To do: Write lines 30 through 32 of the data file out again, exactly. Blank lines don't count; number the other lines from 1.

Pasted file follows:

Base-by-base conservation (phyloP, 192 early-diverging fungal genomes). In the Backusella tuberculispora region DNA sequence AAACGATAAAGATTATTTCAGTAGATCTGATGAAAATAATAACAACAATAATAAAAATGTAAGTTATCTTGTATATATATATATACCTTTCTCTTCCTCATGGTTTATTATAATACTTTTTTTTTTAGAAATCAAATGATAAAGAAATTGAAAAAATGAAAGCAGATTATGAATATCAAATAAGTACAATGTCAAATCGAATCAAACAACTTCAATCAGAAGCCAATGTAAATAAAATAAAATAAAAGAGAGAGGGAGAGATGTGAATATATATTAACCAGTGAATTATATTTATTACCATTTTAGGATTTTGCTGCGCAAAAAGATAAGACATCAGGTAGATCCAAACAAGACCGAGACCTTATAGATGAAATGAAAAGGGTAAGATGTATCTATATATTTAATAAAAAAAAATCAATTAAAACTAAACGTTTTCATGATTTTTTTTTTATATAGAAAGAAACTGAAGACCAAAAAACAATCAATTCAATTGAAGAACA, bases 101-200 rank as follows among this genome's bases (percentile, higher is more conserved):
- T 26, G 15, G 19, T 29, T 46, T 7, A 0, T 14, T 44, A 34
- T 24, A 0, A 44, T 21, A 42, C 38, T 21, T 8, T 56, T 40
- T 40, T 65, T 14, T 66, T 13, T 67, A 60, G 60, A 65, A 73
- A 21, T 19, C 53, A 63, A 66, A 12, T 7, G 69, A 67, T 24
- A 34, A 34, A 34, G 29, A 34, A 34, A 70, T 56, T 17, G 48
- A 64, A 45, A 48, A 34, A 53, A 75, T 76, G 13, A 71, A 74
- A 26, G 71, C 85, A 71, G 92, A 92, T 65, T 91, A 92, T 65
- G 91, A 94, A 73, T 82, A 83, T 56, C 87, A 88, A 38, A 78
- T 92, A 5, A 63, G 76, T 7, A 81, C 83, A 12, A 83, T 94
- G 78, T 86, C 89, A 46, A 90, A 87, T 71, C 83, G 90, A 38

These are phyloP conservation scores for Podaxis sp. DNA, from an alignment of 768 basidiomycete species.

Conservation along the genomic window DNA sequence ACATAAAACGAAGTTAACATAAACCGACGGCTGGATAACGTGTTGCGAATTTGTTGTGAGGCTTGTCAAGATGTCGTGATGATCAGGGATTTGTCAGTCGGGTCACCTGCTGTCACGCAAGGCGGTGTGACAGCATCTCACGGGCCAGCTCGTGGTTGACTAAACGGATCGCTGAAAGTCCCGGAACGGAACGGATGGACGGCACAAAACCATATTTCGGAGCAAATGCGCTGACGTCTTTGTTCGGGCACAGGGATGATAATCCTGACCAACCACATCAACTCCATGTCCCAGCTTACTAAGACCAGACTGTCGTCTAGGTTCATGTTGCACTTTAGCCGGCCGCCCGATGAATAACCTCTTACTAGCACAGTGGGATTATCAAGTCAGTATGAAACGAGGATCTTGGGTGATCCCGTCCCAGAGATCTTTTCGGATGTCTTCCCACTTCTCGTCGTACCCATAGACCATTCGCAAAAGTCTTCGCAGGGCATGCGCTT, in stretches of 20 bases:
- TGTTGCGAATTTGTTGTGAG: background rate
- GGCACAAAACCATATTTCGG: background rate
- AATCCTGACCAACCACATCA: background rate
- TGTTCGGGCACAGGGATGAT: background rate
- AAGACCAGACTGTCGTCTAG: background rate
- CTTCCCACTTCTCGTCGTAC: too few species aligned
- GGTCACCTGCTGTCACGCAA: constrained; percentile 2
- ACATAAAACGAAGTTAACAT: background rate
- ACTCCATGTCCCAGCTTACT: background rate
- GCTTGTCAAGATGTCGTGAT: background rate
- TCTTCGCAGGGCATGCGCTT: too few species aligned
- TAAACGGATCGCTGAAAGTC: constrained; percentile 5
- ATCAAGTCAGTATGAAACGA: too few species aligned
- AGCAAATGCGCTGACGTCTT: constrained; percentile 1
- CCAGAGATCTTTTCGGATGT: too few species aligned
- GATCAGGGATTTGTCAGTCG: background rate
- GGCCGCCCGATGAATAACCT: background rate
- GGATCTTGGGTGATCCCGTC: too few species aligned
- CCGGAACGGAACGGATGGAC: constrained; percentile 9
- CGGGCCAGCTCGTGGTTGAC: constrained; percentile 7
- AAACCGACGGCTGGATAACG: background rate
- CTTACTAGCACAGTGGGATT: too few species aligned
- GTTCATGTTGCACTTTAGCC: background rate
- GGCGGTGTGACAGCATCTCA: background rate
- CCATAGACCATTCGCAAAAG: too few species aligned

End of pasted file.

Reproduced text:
- GGCCGCCCGATGAATAACCT: background rate
- GGATCTTGGGTGATCCCGTC: too few species aligned
- CCGGAACGGAACGGATGGAC: constrained; percentile 9